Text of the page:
FilmJerk Favorites

A group of unique directors and the essential works that you've got to see.

||| Joseph L. Mankiewicz |||
Joseph L. Mankiewicz

Mankiewicz directed 20 films in a 26-year period, and was very successful at every kind of film, from Shakespeare to western, drama to musical, epics to two-character pictures, and regardless of the genre, he was known as a witty dialogist, a master in the use of flashback and a talented actors' director.

The 1950 Oscar for Best Picture and Screenplay brought Mankiewicz wide recognition as a writer and a director, with his sardonic look at show business glamour and the empty lives behind it. This well orchestrated cast of brilliant and catty character actors is built around veteran actress Bette Davis and Anne Baxter as her understudy desperate for stardom.

One of Mankiewicz’ more intimate films, this highly regarded and major artistic achievement is a spirited romantic comedy set in England of the 1880’s about a widow who moves into a haunted seashore house and resists the attempts of a sea captain specter to scare her away. This is a pleasing and poignant romance that is equally satisfying as a good old ghost story.

Mankiewicz wrote and directed this witty dissection of matrimony that has three women review the ups and downs of their marriages (with all its romance, fears and foibles) after receiving a letter telling them that one of their husbands has been unfaithful. Once again Mankiewicz deftly utilizes the skills of a well-chosen ensemble, which includes a young Kirk Douglas at his dreamiest.

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Dirty Dancing: Havana Nights

By BrianOrndorf

February 26th, 2004

It's been 17 years since "Dirty Dancing" took the world by storm, and all these years later, "Havana Nights" is here to remind everyone just how to strike when the iron is ice cold. Labored and reliant on historical context nobody asked for, the "Dancing" magic is gone, and your money would be much better spent just renting the original film.


In 1958, Katey (Romola Garai, “I Capture the Castle”) and her family (including Sela Ward) have moved down to Havana, Cuba, right before the country is to be ripped apart by revolutionary forces. Katey tries to fit into the rich, white world of her fellow expatriates, but finds she really likes a busboy named Xavier (Diego Luna, “Open Range”). Xavier has been instructed to stay away from Katey, but she’s drawn to his dancing and his kindness. Defying the wishes of her parents, Katey enlists Xavier to help her win a local dance contest, while slowly falling in love with the boy in the process.

Since America last had the time of its life, the film has given birth to unexpected box office riches, blockbuster soundtrack sales, a television spin-off, numerous video and DVD releases, and a friggin’ concert tour (!). Since 1987, “Dirty Dancing” has become a true brand name, and an obsession for many. While attempts at sequels have been made over and over again through the years, the producers have finally given up hope trying to reunite Johnny and Baby. “Havana Nights” isn’t a continuation of the dancing saga, but a remake set in a different land and with all new relationships.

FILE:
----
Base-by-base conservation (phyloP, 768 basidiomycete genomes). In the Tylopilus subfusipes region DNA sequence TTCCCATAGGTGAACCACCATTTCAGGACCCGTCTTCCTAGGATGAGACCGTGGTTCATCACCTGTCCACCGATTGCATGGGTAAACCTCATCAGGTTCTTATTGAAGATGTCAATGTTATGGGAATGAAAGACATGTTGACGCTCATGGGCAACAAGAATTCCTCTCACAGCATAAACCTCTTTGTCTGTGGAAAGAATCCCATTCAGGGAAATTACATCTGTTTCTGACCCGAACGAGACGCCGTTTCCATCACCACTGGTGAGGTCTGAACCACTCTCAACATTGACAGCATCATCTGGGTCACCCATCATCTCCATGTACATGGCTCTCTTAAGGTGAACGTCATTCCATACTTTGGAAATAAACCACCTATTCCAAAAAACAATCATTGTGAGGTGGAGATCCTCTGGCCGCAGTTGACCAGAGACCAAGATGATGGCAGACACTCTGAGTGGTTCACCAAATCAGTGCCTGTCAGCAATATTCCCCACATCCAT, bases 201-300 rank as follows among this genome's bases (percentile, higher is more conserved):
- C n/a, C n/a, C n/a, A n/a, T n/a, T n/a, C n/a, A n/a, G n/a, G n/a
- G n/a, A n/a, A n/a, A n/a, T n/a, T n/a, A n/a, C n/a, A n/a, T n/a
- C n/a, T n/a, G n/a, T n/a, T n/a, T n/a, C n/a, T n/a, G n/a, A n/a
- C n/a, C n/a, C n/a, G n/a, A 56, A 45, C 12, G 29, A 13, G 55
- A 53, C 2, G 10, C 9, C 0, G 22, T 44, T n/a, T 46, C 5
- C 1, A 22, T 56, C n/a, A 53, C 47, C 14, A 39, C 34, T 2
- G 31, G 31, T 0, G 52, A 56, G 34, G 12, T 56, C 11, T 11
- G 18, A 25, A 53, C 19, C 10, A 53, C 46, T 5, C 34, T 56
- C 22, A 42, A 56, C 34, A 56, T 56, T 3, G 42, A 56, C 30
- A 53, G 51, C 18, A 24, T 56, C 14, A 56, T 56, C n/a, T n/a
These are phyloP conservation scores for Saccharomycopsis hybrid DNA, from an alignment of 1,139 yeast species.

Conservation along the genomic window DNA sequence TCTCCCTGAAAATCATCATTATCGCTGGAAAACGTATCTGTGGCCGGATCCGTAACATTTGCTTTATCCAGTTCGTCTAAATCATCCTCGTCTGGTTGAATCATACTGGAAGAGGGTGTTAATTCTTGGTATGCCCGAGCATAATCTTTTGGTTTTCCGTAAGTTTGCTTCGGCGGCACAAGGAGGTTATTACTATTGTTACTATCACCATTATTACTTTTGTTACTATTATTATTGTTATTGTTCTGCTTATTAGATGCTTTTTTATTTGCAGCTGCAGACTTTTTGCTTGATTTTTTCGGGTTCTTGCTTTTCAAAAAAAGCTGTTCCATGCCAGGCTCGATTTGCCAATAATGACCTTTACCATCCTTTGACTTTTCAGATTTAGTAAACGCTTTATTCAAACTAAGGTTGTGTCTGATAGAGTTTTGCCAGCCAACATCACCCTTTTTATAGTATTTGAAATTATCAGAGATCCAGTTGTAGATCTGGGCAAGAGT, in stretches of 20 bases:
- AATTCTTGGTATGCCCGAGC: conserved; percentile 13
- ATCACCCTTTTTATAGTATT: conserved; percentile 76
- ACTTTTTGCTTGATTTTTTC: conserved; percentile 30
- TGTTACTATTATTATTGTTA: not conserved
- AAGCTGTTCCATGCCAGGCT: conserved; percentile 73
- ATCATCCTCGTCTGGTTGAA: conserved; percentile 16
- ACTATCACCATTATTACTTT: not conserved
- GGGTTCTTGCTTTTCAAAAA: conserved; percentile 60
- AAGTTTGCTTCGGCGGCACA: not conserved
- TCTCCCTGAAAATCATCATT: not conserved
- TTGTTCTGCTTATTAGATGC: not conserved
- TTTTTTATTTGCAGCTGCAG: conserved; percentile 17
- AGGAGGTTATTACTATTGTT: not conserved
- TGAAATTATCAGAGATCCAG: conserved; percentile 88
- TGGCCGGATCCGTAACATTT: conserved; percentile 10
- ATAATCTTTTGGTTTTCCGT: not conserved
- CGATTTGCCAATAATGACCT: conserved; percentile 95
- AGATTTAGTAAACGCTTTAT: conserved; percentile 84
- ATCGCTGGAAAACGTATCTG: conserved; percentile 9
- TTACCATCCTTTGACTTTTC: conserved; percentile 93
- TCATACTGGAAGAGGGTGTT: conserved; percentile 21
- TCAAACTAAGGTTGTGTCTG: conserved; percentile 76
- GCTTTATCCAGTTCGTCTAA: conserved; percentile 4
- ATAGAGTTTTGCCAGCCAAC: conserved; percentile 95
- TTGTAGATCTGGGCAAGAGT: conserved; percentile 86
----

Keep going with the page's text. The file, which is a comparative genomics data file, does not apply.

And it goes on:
With Havana as the backdrop to this latest round of bumping and grinding, “Nights” is already situated to unleash a new generation of hot young stars sweating to the oldies. Under the eye of director Guy Ferland (“Telling Lies in America”), “Nights” is very quick to recreate just what made “Dancing” such a cultural smash, doubling up on steamy footwork and good-looking youth willing to shake their asses with little embarrassment. What’s odd about “Nights” is that all the familiarity plays out like the film was on fast forward, rushing through the well-known scenes of the virginal youth entranced by the sexy locals, and the disapproving community who try to separate the lovers. Granted, the story of “Dancing” is famous around the world, and doesn‘t need much detailing. But that doesn’t excuse Ferland from trying to coast on the framework of the original, and not taking the time to develop his characters or his conflicts.

Another misstep of the movie’s “reimagining” is the loss of intimacy due to the setting. Havana at the height of its political turmoil in the 1950s is an interesting idea, but “Nights” is a picture built on the foundation of creating a sticky attraction zone between Xavier and Katey, and battling revolutionaries trying to overthrow the government violently doesn’t help matters in the least. Actor chemistry is constantly interrupted for the sake of political context, and who really needs that in a “Dirty Dancing” film? It shatters what are two very good performances from Diego and Garai, and at one point, unexpectedly interrupts the dancing of the title. Now what’s the point of that?

Equally as peculiar is a cameo from Patrick Swayze. Coming into the picture out of nowhere, and unidentified purposely for continuity reasons, Swayze just simply shows up to give Katey a pep talk and dance with her for a minute or two. Seeing Swayze hoof it again is a solid reminder just how good he is (or was), and his little moment makes the rest of the “act first, dance second” cast look pretty bad in comparison. Swayze’s there for nostalgia, but did it have to be such a weird placement in this lackluster film?

My rating: D+